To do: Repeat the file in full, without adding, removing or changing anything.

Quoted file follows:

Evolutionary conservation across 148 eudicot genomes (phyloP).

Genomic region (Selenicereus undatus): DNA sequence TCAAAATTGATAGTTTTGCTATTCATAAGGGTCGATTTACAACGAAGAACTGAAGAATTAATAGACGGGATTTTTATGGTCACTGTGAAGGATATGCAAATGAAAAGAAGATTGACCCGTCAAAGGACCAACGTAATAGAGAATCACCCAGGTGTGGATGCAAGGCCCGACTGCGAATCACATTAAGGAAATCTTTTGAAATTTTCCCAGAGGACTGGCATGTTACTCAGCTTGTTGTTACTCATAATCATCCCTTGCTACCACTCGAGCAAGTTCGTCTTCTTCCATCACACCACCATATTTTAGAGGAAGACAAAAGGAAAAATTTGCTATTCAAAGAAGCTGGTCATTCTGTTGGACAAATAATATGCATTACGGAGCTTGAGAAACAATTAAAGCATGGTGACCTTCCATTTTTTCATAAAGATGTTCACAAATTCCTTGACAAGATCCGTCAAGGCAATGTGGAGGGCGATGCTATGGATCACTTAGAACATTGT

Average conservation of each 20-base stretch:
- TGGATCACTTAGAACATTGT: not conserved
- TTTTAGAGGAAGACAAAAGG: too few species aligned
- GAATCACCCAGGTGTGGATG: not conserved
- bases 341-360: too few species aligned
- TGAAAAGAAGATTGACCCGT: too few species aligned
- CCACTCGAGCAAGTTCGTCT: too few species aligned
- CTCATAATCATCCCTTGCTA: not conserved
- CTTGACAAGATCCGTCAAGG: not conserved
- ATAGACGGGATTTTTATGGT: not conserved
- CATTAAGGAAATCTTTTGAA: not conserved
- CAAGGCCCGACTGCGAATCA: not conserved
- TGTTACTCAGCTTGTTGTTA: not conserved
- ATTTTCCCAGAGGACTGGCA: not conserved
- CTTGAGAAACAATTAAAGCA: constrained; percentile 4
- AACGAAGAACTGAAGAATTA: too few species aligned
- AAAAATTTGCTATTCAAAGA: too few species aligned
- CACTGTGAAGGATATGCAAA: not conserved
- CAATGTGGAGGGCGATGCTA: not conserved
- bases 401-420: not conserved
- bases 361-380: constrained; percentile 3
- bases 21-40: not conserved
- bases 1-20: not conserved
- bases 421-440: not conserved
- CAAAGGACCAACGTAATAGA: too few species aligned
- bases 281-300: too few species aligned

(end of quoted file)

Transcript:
Evolutionary conservation across 148 eudicot genomes (phyloP).

Genomic region (Selenicereus undatus): DNA sequence TCAAAATTGATAGTTTTGCTATTCATAAGGGTCGATTTACAACGAAGAACTGAAGAATTAATAGACGGGATTTTTATGGTCACTGTGAAGGATATGCAAATGAAAAGAAGATTGACCCGTCAAAGGACCAACGTAATAGAGAATCACCCAGGTGTGGATGCAAGGCCCGACTGCGAATCACATTAAGGAAATCTTTTGAAATTTTCCCAGAGGACTGGCATGTTACTCAGCTTGTTGTTACTCATAATCATCCCTTGCTACCACTCGAGCAAGTTCGTCTTCTTCCATCACACCACCATATTTTAGAGGAAGACAAAAGGAAAAATTTGCTATTCAAAGAAGCTGGTCATTCTGTTGGACAAATAATATGCATTACGGAGCTTGAGAAACAATTAAAGCATGGTGACCTTCCATTTTTTCATAAAGATGTTCACAAATTCCTTGACAAGATCCGTCAAGGCAATGTGGAGGGCGATGCTATGGATCACTTAGAACATTGT

Average conservation of each 20-base stretch:
- TGGATCACTTAGAACATTGT: not conserved
- TTTTAGAGGAAGACAAAAGG: too few species aligned
- GAATCACCCAGGTGTGGATG: not conserved
- bases 341-360: too few species aligned
- TGAAAAGAAGATTGACCCGT: too few species aligned
- CCACTCGAGCAAGTTCGTCT: too few species aligned
- CTCATAATCATCCCTTGCTA: not conserved
- CTTGACAAGATCCGTCAAGG: not conserved
- ATAGACGGGATTTTTATGGT: not conserved
- CATTAAGGAAATCTTTTGAA: not conserved
- CAAGGCCCGACTGCGAATCA: not conserved
- TGTTACTCAGCTTGTTGTTA: not conserved
- ATTTTCCCAGAGGACTGGCA: not conserved
- CTTGAGAAACAATTAAAGCA: constrained; percentile 4
- AACGAAGAACTGAAGAATTA: too few species aligned
- AAAAATTTGCTATTCAAAGA: too few species aligned
- CACTGTGAAGGATATGCAAA: not conserved
- CAATGTGGAGGGCGATGCTA: not conserved
- bases 401-420: not conserved
- bases 361-380: constrained; percentile 3
- bases 21-40: not conserved
- bases 1-20: not conserved
- bases 421-440: not conserved
- CAAAGGACCAACGTAATAGA: too few species aligned
- bases 281-300: too few species aligned